COVID-19: Bringing Inequality to the Forefront


When the world came to a stop, some people fared better than others. The pandemic has highlighted all the problems and inequalities that have been plaguing the world. We only have to look at how the pandemic has affected the rich and poor of the world differently to see that. The virus can infect anyone; yet, gender, social status, and place of abode all factor in how badly one is affected. According to a feature by the United Nations Development Programme (UNDP) on the impact of COVID “Developing countries, and those in crisis, will suffer the most, along with the already vulnerable all over the world; those that rely on informal economy, women, those living with disabilities, refugees and the displaced, as well as those that suffer from stigma”.

There was a marked difference in people’s abilities to shelter from the virus due to the nature of their work. Those who have access to a stable Internet connection, a computer, and a job that can be conducted from a desk were lucky and able to work remotely. Those whose jobs depend on physical labor or contact with the public either had to expose themselves to the risk of catching the virus—sometimes for minimum wage—or they lost their jobs. An article by Ian Goldin, Professor of Globalization and Development, and Robert Muggah, Director of Igarapé Institute, stated that a “recent survey of 37 countries indicates that 3 in 4 households suffered declining income since the start of the pandemic, with 82% of poorer households affected.”

Your access to technology greatly shaped your experience of the pandemic; with education moving online, not everyone had the luxury to follow through. According to Henrietta H. Fore, Head of the UN Children’s Fund, due to the pandemic “140 million families are likely to fall below the poverty line; 168 million children have been out of school for more than nine months; and one-of-three students do not have access to remote learning”. Girls’ education, in particular, was a problem before the pandemic hit; 132 million girls were denied schooling for various reasons. It is estimated that 20 million more school-aged girls will not return to school post-pandemic. This is devastating because education can lift people out of poverty, allowing them to have a better quality of life.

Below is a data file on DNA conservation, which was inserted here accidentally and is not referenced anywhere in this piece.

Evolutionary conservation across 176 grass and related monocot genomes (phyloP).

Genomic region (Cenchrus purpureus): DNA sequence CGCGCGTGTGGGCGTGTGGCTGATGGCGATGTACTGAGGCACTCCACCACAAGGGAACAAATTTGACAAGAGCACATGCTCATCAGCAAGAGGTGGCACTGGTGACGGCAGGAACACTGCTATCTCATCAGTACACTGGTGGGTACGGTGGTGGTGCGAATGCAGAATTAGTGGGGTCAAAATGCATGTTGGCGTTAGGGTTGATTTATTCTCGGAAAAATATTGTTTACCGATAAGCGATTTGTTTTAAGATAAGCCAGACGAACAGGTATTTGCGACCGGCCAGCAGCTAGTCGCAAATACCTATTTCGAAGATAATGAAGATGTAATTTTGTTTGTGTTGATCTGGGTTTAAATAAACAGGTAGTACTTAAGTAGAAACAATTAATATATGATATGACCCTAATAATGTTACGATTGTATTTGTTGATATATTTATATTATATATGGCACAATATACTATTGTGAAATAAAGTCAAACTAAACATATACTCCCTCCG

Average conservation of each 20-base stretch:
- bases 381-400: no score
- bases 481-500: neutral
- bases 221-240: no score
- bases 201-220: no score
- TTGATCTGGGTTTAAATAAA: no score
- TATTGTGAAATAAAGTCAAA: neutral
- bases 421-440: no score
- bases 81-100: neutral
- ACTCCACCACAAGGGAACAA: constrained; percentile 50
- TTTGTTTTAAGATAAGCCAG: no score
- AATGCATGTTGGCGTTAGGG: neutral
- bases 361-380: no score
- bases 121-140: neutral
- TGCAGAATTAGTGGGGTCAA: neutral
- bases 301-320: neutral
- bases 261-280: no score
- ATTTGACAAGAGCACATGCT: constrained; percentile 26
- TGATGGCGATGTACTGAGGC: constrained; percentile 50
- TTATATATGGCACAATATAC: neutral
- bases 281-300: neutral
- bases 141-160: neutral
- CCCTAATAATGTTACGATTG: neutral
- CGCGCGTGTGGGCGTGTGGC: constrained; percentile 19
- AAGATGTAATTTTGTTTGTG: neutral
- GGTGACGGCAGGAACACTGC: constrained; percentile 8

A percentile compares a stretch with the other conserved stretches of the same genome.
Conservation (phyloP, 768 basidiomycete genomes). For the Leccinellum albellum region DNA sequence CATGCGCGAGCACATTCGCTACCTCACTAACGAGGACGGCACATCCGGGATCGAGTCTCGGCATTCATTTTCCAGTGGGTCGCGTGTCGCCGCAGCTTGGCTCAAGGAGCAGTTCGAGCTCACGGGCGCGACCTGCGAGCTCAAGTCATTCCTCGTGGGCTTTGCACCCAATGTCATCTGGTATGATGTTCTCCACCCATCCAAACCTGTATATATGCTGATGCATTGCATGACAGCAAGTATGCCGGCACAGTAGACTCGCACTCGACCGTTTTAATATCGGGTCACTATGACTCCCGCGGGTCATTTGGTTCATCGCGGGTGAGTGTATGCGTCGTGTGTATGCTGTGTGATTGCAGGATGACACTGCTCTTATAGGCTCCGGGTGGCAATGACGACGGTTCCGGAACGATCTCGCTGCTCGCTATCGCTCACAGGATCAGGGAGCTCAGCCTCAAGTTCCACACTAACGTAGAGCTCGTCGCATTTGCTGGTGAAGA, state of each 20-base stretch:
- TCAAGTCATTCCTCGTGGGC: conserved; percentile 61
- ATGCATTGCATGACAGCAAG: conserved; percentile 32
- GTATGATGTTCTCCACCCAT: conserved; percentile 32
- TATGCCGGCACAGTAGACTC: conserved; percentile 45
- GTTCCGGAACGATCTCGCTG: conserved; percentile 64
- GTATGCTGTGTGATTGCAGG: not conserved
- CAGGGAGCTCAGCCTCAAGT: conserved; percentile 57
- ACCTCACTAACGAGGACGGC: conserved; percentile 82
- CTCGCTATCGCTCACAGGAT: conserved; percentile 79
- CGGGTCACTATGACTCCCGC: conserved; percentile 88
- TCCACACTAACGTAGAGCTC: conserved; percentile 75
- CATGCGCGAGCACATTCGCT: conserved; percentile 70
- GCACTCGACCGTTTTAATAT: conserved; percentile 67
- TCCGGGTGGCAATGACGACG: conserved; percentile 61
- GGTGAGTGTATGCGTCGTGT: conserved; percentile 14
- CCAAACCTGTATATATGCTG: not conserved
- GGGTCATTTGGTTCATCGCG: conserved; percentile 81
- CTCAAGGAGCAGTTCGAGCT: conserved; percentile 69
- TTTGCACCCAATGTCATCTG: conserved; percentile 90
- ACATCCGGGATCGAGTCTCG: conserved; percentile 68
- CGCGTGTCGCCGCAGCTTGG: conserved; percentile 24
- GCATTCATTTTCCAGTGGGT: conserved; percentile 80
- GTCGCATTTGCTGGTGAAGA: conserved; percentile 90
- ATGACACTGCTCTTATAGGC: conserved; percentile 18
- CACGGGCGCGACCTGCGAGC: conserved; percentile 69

Access to education is but one aspect where being female puts one at a disadvantage; with the pandemic, many problems faced by women have exacerbated. According to Winnie Byanyima, Executive Director of UNAIDS (The Joint United Nations Programme on HIV/AIDS), “COVID-19 has dramatically widened the gaps between men and women in terms of wealth, income, access to services, the burden of unpaid care, status, and power”. Byanyima points out that, while COVID-19’s impact has so far been unequal within societies and across nations, gender inequality will actually hinder any effective recovery from the pandemic, for how can the world properly recover if half its population is at a disadvantage? While talking and bringing these inequalities to light is important, it is even more important to fund projects that bring about actual tangible change and help reverse the disadvantaged position women are at.

If we look at the race for vaccination and the numbers of people vaccinated per population around the world, a stark picture of the state of global inequality emerges. While some richer countries have already vaccinated a large swath of their people, some poorer countries have yet to start their vaccination drive due to lack of access. This has been dubbed as vaccine apartheid.

COVAX (COVID-19 Vaccines Global Access Initiative) was created to counteract this disparity in hopes of creating an equal opportunity access to the vaccine. However, as the numbers indicate, this effort is not enough. Many developing nations do not have the facilities where they can make and store their own vaccines. Even if they do have the manufacturing capabilities, it is not easy to obtain access to the patents and know-how of making the required vaccines. The divide has become quite obvious; while some are celebrating their vaccination milestones and easing restrictions, the virus still runs rampant in many hotspots around the world. This means more aggressive strands of the virus could emerge and be resistant to the vaccines that have been developed and administered. We could end up back in square one!

In her article, Byanyima states: “Achieving a more equal world is not only a moral imperative, it will make the world more resilient to pandemics like COVID-19 and makes us all healthier, safer, and more prosperous. We cannot afford not to do it.” It is in everyone’s best interest to close the gaps of inequality between and within nations. If anything, our connectedness has been highlighted during these trying times and only together can we all make it out.


This article was first published in print in SCIplanet, Summer/Autumn 2021 issue.

Cover image by Freepik

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SCIplanet is a bilingual edutainment science magazine published by the Bibliotheca Alexandrina Planetarium Science Center and developed by the Cultural Outreach Publications Unit ...
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